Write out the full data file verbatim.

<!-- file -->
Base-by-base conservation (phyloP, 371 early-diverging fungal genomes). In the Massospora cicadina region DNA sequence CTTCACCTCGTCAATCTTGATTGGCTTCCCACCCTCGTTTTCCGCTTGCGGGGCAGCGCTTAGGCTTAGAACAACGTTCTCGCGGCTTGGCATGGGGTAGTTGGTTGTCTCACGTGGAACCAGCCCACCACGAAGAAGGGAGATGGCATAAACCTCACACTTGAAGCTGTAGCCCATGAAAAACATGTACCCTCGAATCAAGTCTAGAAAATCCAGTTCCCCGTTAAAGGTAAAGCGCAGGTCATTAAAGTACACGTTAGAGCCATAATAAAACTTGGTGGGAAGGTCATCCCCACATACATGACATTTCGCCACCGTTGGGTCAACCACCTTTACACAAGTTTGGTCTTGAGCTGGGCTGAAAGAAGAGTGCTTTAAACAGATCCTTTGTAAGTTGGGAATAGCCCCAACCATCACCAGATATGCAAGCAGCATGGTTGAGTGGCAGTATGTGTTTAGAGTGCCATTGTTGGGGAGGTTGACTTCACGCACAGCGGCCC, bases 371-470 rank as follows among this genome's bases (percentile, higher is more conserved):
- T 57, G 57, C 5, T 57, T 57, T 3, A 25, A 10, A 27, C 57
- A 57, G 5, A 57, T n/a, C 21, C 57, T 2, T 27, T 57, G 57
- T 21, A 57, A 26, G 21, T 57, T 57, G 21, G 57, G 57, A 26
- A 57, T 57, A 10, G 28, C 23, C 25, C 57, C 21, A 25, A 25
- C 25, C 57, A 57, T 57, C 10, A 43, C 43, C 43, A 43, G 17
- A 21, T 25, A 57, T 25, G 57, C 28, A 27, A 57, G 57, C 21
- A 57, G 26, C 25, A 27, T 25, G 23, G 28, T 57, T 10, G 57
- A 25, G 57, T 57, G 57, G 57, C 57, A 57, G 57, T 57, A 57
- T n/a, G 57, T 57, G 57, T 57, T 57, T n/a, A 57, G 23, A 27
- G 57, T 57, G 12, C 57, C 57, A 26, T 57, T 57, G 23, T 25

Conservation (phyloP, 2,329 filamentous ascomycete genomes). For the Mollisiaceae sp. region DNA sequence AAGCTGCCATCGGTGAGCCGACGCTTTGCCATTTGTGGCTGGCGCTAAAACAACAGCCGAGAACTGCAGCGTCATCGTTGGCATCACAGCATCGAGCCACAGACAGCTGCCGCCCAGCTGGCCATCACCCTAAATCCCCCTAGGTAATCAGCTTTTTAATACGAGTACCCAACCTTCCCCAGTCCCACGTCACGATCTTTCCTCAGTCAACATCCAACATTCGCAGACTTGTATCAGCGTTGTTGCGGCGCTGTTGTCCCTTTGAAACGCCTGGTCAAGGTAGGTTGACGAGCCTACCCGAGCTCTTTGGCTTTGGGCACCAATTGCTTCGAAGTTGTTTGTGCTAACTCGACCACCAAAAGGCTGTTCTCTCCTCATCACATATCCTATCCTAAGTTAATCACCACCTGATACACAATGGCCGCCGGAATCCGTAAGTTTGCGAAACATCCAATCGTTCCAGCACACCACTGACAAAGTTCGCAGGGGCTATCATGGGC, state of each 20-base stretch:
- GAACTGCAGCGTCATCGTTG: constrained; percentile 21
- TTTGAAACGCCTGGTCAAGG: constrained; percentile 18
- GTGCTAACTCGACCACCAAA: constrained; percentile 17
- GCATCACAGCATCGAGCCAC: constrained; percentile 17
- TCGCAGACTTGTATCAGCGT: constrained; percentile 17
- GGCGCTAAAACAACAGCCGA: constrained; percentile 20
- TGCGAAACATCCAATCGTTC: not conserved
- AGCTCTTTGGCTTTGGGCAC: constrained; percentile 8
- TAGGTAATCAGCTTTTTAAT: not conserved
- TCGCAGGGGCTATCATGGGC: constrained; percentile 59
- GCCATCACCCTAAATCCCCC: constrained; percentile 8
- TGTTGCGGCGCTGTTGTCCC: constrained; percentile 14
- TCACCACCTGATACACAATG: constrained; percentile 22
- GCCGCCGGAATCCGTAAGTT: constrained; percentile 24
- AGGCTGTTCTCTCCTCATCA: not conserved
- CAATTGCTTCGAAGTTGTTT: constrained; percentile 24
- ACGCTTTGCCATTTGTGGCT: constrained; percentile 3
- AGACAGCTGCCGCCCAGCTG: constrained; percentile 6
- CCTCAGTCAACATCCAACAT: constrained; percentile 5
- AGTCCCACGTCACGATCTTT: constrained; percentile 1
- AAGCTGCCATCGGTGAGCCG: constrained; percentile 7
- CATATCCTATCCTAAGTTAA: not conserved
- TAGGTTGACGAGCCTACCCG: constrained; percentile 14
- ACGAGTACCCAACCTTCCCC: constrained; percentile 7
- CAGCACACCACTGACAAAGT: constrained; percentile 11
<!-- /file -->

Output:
Base-by-base conservation (phyloP, 371 early-diverging fungal genomes). In the Massospora cicadina region DNA sequence CTTCACCTCGTCAATCTTGATTGGCTTCCCACCCTCGTTTTCCGCTTGCGGGGCAGCGCTTAGGCTTAGAACAACGTTCTCGCGGCTTGGCATGGGGTAGTTGGTTGTCTCACGTGGAACCAGCCCACCACGAAGAAGGGAGATGGCATAAACCTCACACTTGAAGCTGTAGCCCATGAAAAACATGTACCCTCGAATCAAGTCTAGAAAATCCAGTTCCCCGTTAAAGGTAAAGCGCAGGTCATTAAAGTACACGTTAGAGCCATAATAAAACTTGGTGGGAAGGTCATCCCCACATACATGACATTTCGCCACCGTTGGGTCAACCACCTTTACACAAGTTTGGTCTTGAGCTGGGCTGAAAGAAGAGTGCTTTAAACAGATCCTTTGTAAGTTGGGAATAGCCCCAACCATCACCAGATATGCAAGCAGCATGGTTGAGTGGCAGTATGTGTTTAGAGTGCCATTGTTGGGGAGGTTGACTTCACGCACAGCGGCCC, bases 371-470 rank as follows among this genome's bases (percentile, higher is more conserved):
- T 57, G 57, C 5, T 57, T 57, T 3, A 25, A 10, A 27, C 57
- A 57, G 5, A 57, T n/a, C 21, C 57, T 2, T 27, T 57, G 57
- T 21, A 57, A 26, G 21, T 57, T 57, G 21, G 57, G 57, A 26
- A 57, T 57, A 10, G 28, C 23, C 25, C 57, C 21, A 25, A 25
- C 25, C 57, A 57, T 57, C 10, A 43, C 43, C 43, A 43, G 17
- A 21, T 25, A 57, T 25, G 57, C 28, A 27, A 57, G 57, C 21
- A 57, G 26, C 25, A 27, T 25, G 23, G 28, T 57, T 10, G 57
- A 25, G 57, T 57, G 57, G 57, C 57, A 57, G 57, T 57, A 57
- T n/a, G 57, T 57, G 57, T 57, T 57, T n/a, A 57, G 23, A 27
- G 57, T 57, G 12, C 57, C 57, A 26, T 57, T 57, G 23, T 25

Conservation (phyloP, 2,329 filamentous ascomycete genomes). For the Mollisiaceae sp. region DNA sequence AAGCTGCCATCGGTGAGCCGACGCTTTGCCATTTGTGGCTGGCGCTAAAACAACAGCCGAGAACTGCAGCGTCATCGTTGGCATCACAGCATCGAGCCACAGACAGCTGCCGCCCAGCTGGCCATCACCCTAAATCCCCCTAGGTAATCAGCTTTTTAATACGAGTACCCAACCTTCCCCAGTCCCACGTCACGATCTTTCCTCAGTCAACATCCAACATTCGCAGACTTGTATCAGCGTTGTTGCGGCGCTGTTGTCCCTTTGAAACGCCTGGTCAAGGTAGGTTGACGAGCCTACCCGAGCTCTTTGGCTTTGGGCACCAATTGCTTCGAAGTTGTTTGTGCTAACTCGACCACCAAAAGGCTGTTCTCTCCTCATCACATATCCTATCCTAAGTTAATCACCACCTGATACACAATGGCCGCCGGAATCCGTAAGTTTGCGAAACATCCAATCGTTCCAGCACACCACTGACAAAGTTCGCAGGGGCTATCATGGGC, state of each 20-base stretch:
- GAACTGCAGCGTCATCGTTG: constrained; percentile 21
- TTTGAAACGCCTGGTCAAGG: constrained; percentile 18
- GTGCTAACTCGACCACCAAA: constrained; percentile 17
- GCATCACAGCATCGAGCCAC: constrained; percentile 17
- TCGCAGACTTGTATCAGCGT: constrained; percentile 17
- GGCGCTAAAACAACAGCCGA: constrained; percentile 20
- TGCGAAACATCCAATCGTTC: not conserved
- AGCTCTTTGGCTTTGGGCAC: constrained; percentile 8
- TAGGTAATCAGCTTTTTAAT: not conserved
- TCGCAGGGGCTATCATGGGC: constrained; percentile 59
- GCCATCACCCTAAATCCCCC: constrained; percentile 8
- TGTTGCGGCGCTGTTGTCCC: constrained; percentile 14
- TCACCACCTGATACACAATG: constrained; percentile 22
- GCCGCCGGAATCCGTAAGTT: constrained; percentile 24
- AGGCTGTTCTCTCCTCATCA: not conserved
- CAATTGCTTCGAAGTTGTTT: constrained; percentile 24
- ACGCTTTGCCATTTGTGGCT: constrained; percentile 3
- AGACAGCTGCCGCCCAGCTG: constrained; percentile 6
- CCTCAGTCAACATCCAACAT: constrained; percentile 5
- AGTCCCACGTCACGATCTTT: constrained; percentile 1
- AAGCTGCCATCGGTGAGCCG: constrained; percentile 7
- CATATCCTATCCTAAGTTAA: not conserved
- TAGGTTGACGAGCCTACCCG: constrained; percentile 14
- ACGAGTACCCAACCTTCCCC: constrained; percentile 7
- CAGCACACCACTGACAAAGT: constrained; percentile 11